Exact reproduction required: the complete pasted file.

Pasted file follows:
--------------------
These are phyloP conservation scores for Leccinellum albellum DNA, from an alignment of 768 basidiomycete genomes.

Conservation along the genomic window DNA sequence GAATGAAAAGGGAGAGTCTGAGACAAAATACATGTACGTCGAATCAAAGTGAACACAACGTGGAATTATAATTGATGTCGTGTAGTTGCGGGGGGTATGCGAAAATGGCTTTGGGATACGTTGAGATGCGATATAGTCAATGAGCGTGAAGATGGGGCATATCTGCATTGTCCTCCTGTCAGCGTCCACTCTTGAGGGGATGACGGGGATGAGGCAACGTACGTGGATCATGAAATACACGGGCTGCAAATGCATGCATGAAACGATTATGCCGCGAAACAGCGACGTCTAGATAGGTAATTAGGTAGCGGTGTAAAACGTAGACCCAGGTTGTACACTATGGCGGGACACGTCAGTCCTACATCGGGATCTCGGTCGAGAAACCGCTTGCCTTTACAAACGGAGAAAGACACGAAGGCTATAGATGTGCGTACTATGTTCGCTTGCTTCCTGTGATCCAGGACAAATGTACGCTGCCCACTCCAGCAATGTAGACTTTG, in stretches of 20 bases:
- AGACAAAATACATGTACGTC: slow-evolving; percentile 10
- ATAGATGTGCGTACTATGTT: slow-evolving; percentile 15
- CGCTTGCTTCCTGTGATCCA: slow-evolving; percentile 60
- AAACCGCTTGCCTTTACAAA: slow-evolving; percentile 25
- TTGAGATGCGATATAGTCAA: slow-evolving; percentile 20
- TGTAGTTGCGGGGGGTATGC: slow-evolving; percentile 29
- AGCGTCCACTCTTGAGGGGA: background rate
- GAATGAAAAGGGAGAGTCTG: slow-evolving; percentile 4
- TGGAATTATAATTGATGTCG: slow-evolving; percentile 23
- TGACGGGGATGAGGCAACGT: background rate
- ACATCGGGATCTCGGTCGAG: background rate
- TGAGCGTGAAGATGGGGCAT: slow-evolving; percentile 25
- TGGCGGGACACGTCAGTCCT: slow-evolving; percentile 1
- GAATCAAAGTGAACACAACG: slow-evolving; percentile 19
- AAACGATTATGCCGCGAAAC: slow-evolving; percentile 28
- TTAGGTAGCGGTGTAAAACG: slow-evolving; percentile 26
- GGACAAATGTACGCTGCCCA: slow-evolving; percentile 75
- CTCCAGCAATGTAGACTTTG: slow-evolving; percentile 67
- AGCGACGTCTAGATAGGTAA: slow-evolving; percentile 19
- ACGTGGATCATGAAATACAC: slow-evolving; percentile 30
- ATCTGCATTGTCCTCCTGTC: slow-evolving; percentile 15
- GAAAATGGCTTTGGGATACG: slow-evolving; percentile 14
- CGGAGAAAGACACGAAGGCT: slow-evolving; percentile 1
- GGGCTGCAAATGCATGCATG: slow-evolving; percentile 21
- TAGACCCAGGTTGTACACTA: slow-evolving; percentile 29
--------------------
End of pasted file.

These are phyloP conservation scores for Leccinellum albellum DNA, from an alignment of 768 basidiomycete genomes.

Conservation along the genomic window DNA sequence GAATGAAAAGGGAGAGTCTGAGACAAAATACATGTACGTCGAATCAAAGTGAACACAACGTGGAATTATAATTGATGTCGTGTAGTTGCGGGGGGTATGCGAAAATGGCTTTGGGATACGTTGAGATGCGATATAGTCAATGAGCGTGAAGATGGGGCATATCTGCATTGTCCTCCTGTCAGCGTCCACTCTTGAGGGGATGACGGGGATGAGGCAACGTACGTGGATCATGAAATACACGGGCTGCAAATGCATGCATGAAACGATTATGCCGCGAAACAGCGACGTCTAGATAGGTAATTAGGTAGCGGTGTAAAACGTAGACCCAGGTTGTACACTATGGCGGGACACGTCAGTCCTACATCGGGATCTCGGTCGAGAAACCGCTTGCCTTTACAAACGGAGAAAGACACGAAGGCTATAGATGTGCGTACTATGTTCGCTTGCTTCCTGTGATCCAGGACAAATGTACGCTGCCCACTCCAGCAATGTAGACTTTG, in stretches of 20 bases:
- AGACAAAATACATGTACGTC: slow-evolving; percentile 10
- ATAGATGTGCGTACTATGTT: slow-evolving; percentile 15
- CGCTTGCTTCCTGTGATCCA: slow-evolving; percentile 60
- AAACCGCTTGCCTTTACAAA: slow-evolving; percentile 25
- TTGAGATGCGATATAGTCAA: slow-evolving; percentile 20
- TGTAGTTGCGGGGGGTATGC: slow-evolving; percentile 29
- AGCGTCCACTCTTGAGGGGA: background rate
- GAATGAAAAGGGAGAGTCTG: slow-evolving; percentile 4
- TGGAATTATAATTGATGTCG: slow-evolving; percentile 23
- TGACGGGGATGAGGCAACGT: background rate
- ACATCGGGATCTCGGTCGAG: background rate
- TGAGCGTGAAGATGGGGCAT: slow-evolving; percentile 25
- TGGCGGGACACGTCAGTCCT: slow-evolving; percentile 1
- GAATCAAAGTGAACACAACG: slow-evolving; percentile 19
- AAACGATTATGCCGCGAAAC: slow-evolving; percentile 28
- TTAGGTAGCGGTGTAAAACG: slow-evolving; percentile 26
- GGACAAATGTACGCTGCCCA: slow-evolving; percentile 75
- CTCCAGCAATGTAGACTTTG: slow-evolving; percentile 67
- AGCGACGTCTAGATAGGTAA: slow-evolving; percentile 19
- ACGTGGATCATGAAATACAC: slow-evolving; percentile 30
- ATCTGCATTGTCCTCCTGTC: slow-evolving; percentile 15
- GAAAATGGCTTTGGGATACG: slow-evolving; percentile 14
- CGGAGAAAGACACGAAGGCT: slow-evolving; percentile 1
- GGGCTGCAAATGCATGCATG: slow-evolving; percentile 21
- TAGACCCAGGTTGTACACTA: slow-evolving; percentile 29